Emily Long — 1851 Staff
Fashion magazines featuring people of color in the Lasell library. Photo by Emily Long
Whoever is chosen for the cover of a magazine is a widely publicized decision. Historically, there has been limited diversity featured in fashion. This year, women of color were highly represented in the September issue. Beyonce was posed on the cover of “Vogue,” Rihanna on “British Vogue,” as well as Tiffany Haddish on “Glamour” and Zendaya on “Marie Claire.”
“When I was growing up only women of color that I’d seen on magazine covers was Tyra Banks,” said senior Jabari Courts.
For Tamara Fils-Aime, she only saw women that looked like her when it came to success, not beauty. “The only women for me I saw was Oprah Winfrey, Grace Jones, Whoopi Goldberg. All of those women weren’t beauty standards, they were success standards,” said Fils-Aime.
Fashion professor, Gail Jaruegai, reflected on how over the years, white women have been the standard on magazine covers. “It’s been the policy for years that they would just put white women on the cover…so I think it’s a big milestone for women of color,” she said.
While featuring women of color on the covers of major fashion magazines is a great thing to see, this representation raises some major questions about our perception of beauty.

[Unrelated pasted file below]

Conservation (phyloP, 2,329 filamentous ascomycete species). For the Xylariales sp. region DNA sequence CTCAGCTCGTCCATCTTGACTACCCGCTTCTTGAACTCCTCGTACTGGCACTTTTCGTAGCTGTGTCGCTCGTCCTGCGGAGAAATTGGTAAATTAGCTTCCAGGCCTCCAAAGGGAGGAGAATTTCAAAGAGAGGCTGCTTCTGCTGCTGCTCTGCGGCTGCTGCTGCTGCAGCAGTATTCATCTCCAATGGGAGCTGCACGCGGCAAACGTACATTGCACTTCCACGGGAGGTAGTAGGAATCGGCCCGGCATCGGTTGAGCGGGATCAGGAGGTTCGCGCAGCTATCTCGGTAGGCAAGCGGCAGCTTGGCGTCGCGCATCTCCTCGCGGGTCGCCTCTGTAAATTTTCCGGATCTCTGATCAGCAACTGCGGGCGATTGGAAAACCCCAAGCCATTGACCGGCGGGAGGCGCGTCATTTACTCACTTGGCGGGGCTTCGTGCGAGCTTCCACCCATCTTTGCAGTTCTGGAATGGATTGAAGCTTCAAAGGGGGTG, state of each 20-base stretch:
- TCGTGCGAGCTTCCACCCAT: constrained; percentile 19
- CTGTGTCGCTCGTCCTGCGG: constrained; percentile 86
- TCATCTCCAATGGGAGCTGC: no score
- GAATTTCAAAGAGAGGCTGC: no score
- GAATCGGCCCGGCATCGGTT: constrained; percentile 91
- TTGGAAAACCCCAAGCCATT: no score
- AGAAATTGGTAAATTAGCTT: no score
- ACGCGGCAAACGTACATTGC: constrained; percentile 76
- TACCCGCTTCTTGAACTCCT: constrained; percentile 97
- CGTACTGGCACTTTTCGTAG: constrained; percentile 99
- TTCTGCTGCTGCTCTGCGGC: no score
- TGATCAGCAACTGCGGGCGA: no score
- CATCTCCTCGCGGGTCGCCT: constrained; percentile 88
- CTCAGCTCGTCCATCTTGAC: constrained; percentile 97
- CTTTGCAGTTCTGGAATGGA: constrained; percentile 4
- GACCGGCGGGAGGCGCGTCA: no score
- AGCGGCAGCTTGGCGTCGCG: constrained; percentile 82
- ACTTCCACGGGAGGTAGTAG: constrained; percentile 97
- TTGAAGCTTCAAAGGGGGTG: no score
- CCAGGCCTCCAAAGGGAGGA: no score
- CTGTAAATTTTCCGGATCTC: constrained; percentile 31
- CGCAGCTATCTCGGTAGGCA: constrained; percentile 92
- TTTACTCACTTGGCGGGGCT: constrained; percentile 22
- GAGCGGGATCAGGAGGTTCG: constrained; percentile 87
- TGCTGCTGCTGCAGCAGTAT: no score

“Beyonce is on the cover [of Vogue]… and along with that is a light complexion woman [that] has very phenotypic features and very European phenotypic features and I think that the shift in greater representation should be celebrated and along with that what do we have to take things deeper,” said Lasell’s Diversity and Inclusion Director, Jesse Tauriac, “Largely I think that there are messages that get delayed whether implicitly or explicitly about who is beautiful what beauty is, how it’s defined… these messages get internalized by people from every background.”
The diversity among models of color is significant itself. Sophomore Nijah Brown said, “I noticed when I was in Victoria’s Secret last night that all the dark skinned models looked like they had the short natural haircut and all looked the same, so it’s not really being inclusive.”
Although seeing women of different creeds and colors is a great thing to see on magazines, we have to question: will it last? The answer lies in social media. “Diversity in terms of race and ethnicity whether that is because of more outcry for greater representation folks from a range of backgrounds or it’s simply because of a lot of social media grassroots efforts,” said Professor Tauriac.
“I think a lot of it starts with social media because it gave the power to the people. Now I can post a picture on social media that I think this woman is pretty whatever her body type or face that she has and you know other people can now see that, who we see in the magazines,” said Courts.